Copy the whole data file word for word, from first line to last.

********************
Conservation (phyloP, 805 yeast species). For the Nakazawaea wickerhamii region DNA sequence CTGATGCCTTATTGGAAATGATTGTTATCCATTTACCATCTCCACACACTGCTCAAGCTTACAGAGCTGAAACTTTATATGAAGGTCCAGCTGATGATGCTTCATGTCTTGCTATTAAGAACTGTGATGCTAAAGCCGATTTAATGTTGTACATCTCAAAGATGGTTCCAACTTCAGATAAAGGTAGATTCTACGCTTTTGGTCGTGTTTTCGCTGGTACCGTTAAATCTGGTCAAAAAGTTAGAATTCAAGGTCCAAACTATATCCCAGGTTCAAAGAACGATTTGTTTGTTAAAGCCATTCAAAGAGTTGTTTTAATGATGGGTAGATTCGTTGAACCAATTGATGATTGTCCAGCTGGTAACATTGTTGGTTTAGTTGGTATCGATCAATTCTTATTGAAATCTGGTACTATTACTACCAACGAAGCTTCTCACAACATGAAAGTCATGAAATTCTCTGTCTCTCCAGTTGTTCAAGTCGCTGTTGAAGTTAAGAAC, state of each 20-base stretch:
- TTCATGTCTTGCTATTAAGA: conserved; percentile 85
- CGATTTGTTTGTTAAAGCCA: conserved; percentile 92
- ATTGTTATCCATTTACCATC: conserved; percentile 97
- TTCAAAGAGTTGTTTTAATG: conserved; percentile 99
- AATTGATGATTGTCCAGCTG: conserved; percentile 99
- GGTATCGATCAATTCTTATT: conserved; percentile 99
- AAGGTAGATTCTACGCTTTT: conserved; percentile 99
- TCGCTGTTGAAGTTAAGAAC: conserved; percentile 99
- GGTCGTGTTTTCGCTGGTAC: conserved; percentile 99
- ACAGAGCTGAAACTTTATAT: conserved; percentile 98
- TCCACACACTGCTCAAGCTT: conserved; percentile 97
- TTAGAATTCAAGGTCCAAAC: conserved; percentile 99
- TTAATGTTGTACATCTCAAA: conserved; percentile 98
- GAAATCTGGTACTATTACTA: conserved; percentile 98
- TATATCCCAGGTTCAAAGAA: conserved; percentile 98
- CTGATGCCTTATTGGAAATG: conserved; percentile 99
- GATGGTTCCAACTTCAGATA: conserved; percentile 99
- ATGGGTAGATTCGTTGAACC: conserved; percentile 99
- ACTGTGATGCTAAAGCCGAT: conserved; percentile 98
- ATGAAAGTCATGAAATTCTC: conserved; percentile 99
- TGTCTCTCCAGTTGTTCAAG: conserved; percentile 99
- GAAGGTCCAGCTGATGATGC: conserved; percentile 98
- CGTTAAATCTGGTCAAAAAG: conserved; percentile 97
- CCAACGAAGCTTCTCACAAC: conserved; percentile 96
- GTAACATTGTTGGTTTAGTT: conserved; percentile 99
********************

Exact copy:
Conservation (phyloP, 805 yeast species). For the Nakazawaea wickerhamii region DNA sequence CTGATGCCTTATTGGAAATGATTGTTATCCATTTACCATCTCCACACACTGCTCAAGCTTACAGAGCTGAAACTTTATATGAAGGTCCAGCTGATGATGCTTCATGTCTTGCTATTAAGAACTGTGATGCTAAAGCCGATTTAATGTTGTACATCTCAAAGATGGTTCCAACTTCAGATAAAGGTAGATTCTACGCTTTTGGTCGTGTTTTCGCTGGTACCGTTAAATCTGGTCAAAAAGTTAGAATTCAAGGTCCAAACTATATCCCAGGTTCAAAGAACGATTTGTTTGTTAAAGCCATTCAAAGAGTTGTTTTAATGATGGGTAGATTCGTTGAACCAATTGATGATTGTCCAGCTGGTAACATTGTTGGTTTAGTTGGTATCGATCAATTCTTATTGAAATCTGGTACTATTACTACCAACGAAGCTTCTCACAACATGAAAGTCATGAAATTCTCTGTCTCTCCAGTTGTTCAAGTCGCTGTTGAAGTTAAGAAC, state of each 20-base stretch:
- TTCATGTCTTGCTATTAAGA: conserved; percentile 85
- CGATTTGTTTGTTAAAGCCA: conserved; percentile 92
- ATTGTTATCCATTTACCATC: conserved; percentile 97
- TTCAAAGAGTTGTTTTAATG: conserved; percentile 99
- AATTGATGATTGTCCAGCTG: conserved; percentile 99
- GGTATCGATCAATTCTTATT: conserved; percentile 99
- AAGGTAGATTCTACGCTTTT: conserved; percentile 99
- TCGCTGTTGAAGTTAAGAAC: conserved; percentile 99
- GGTCGTGTTTTCGCTGGTAC: conserved; percentile 99
- ACAGAGCTGAAACTTTATAT: conserved; percentile 98
- TCCACACACTGCTCAAGCTT: conserved; percentile 97
- TTAGAATTCAAGGTCCAAAC: conserved; percentile 99
- TTAATGTTGTACATCTCAAA: conserved; percentile 98
- GAAATCTGGTACTATTACTA: conserved; percentile 98
- TATATCCCAGGTTCAAAGAA: conserved; percentile 98
- CTGATGCCTTATTGGAAATG: conserved; percentile 99
- GATGGTTCCAACTTCAGATA: conserved; percentile 99
- ATGGGTAGATTCGTTGAACC: conserved; percentile 99
- ACTGTGATGCTAAAGCCGAT: conserved; percentile 98
- ATGAAAGTCATGAAATTCTC: conserved; percentile 99
- TGTCTCTCCAGTTGTTCAAG: conserved; percentile 99
- GAAGGTCCAGCTGATGATGC: conserved; percentile 98
- CGTTAAATCTGGTCAAAAAG: conserved; percentile 97
- CCAACGAAGCTTCTCACAAC: conserved; percentile 96
- GTAACATTGTTGGTTTAGTT: conserved; percentile 99